United Poultry Concers
17 November 2010
Chicklett’s Poem and a Letter to the Editor
“Just a Chicken” by Chicklett follows UPC’s Letter in the Concordia
Blade-Empire (Kansas) November 15, 2010 Print Edition.
whitney_and_chicklett_salina_journal (138K)
Photo: Tom Dorsey, Salina Journal

For more about Chicklett and the courageous student, Whitney Hillman, who saved his life, click on: http://www.upc-online.org/classroom/101021concordia_chicklett_rescued.html.

Dear Editor:

In response to some confusion about chicken slaughter that is being circulated as a result of the “Broiler Project” at Concordia High School in September-October this year, I would like to clarify a few points.

First, large industrial slaughter plants do not decapitate live chickens raised for meat, except by accident. Following a torturous trip through an electrified waterbath designed to paralyze, not to stun, the birds in order to facilitate removal of their feathers after they are dead and to immobilize them during the slaughter process, the conscious birds are subjected to partial neck cutting by automatic revolving blades, with manual back-up for birds who miss the blades.

Second, the fastest and least cruel way to produce brain death in birds and mammals at slaughter is by severing the carotid arteries that supply the brain with its fresh, oxygenated blood, thereby maintaining consciousness. Since the carotid arteries are deeply embedded in a chicken's or a turkey’s neck muscles, they are very hard to reach, let alone cut quickly and precisely.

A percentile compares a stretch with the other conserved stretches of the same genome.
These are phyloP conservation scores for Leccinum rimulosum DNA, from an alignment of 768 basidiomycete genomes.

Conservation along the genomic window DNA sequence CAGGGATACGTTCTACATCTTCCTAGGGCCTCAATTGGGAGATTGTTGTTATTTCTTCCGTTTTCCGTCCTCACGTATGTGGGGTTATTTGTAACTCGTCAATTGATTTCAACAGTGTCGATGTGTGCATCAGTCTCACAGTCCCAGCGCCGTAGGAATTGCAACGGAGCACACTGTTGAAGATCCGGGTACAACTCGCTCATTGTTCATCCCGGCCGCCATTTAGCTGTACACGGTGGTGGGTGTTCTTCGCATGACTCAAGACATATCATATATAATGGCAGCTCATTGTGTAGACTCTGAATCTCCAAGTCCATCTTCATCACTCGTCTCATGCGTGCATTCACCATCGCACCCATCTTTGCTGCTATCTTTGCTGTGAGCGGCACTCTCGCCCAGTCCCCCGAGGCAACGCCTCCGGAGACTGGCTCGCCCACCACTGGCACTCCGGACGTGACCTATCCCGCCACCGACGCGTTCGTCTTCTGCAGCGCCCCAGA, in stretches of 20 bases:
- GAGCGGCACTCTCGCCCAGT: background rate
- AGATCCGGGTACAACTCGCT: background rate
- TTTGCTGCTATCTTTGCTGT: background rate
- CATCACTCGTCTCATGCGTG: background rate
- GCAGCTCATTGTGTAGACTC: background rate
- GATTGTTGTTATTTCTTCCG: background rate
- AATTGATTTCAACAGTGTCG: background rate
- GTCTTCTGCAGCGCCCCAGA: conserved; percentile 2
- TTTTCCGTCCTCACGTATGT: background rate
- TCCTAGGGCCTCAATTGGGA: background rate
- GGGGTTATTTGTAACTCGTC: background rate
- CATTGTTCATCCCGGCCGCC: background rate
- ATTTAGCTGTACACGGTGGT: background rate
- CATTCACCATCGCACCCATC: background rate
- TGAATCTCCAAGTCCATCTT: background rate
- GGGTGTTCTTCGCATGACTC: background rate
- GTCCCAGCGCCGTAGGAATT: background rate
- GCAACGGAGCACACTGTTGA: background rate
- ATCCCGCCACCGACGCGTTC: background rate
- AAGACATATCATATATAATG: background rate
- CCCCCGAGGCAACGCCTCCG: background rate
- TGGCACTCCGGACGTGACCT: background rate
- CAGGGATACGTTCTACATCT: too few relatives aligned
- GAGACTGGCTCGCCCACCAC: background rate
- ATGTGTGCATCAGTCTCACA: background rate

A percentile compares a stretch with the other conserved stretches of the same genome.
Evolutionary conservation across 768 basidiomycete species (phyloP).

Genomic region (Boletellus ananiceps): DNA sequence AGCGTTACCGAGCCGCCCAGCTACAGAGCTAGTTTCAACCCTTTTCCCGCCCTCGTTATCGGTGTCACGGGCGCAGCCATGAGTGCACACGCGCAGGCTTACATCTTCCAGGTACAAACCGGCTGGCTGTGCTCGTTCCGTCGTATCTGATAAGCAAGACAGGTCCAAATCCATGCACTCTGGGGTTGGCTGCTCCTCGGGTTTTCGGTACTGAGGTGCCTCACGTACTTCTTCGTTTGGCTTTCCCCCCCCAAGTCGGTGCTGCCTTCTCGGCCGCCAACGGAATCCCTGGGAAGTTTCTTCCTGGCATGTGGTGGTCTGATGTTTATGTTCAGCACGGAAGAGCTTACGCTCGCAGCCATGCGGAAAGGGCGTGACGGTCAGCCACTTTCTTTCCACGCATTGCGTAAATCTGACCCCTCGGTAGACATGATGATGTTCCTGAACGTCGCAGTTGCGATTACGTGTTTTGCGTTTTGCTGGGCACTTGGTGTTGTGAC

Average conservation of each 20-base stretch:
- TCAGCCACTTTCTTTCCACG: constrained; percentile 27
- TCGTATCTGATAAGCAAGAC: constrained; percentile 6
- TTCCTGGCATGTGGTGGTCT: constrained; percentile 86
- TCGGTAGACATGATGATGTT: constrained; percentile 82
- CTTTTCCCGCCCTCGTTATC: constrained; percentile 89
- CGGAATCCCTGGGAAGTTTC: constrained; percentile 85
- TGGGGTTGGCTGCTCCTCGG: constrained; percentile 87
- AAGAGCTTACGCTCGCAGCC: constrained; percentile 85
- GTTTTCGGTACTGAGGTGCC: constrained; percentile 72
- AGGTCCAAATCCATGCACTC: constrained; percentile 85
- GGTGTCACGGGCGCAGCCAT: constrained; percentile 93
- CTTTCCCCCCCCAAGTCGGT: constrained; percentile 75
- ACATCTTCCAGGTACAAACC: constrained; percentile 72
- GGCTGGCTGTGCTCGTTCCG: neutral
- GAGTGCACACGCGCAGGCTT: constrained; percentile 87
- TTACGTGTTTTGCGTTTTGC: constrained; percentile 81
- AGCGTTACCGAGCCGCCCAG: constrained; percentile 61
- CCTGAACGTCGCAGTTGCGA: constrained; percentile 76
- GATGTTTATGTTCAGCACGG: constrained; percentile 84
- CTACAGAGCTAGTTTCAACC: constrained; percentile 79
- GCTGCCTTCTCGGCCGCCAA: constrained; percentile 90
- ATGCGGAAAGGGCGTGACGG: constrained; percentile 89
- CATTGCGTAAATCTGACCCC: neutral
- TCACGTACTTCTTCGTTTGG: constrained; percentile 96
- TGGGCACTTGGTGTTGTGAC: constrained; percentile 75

Third, the jugular veins carry spent blood away from the brain. For this reason, if only one or two jugular veins are cut, which often happens because they're closer to the skin surface than the carotids, the bird, whose carotids remain intact, retains consciousness of the slaughter including the agonizing sensations of suffocating and choking in blood as well as the excruciating pain of the cut neck, trachea and other parts of the body connected to the nervous system.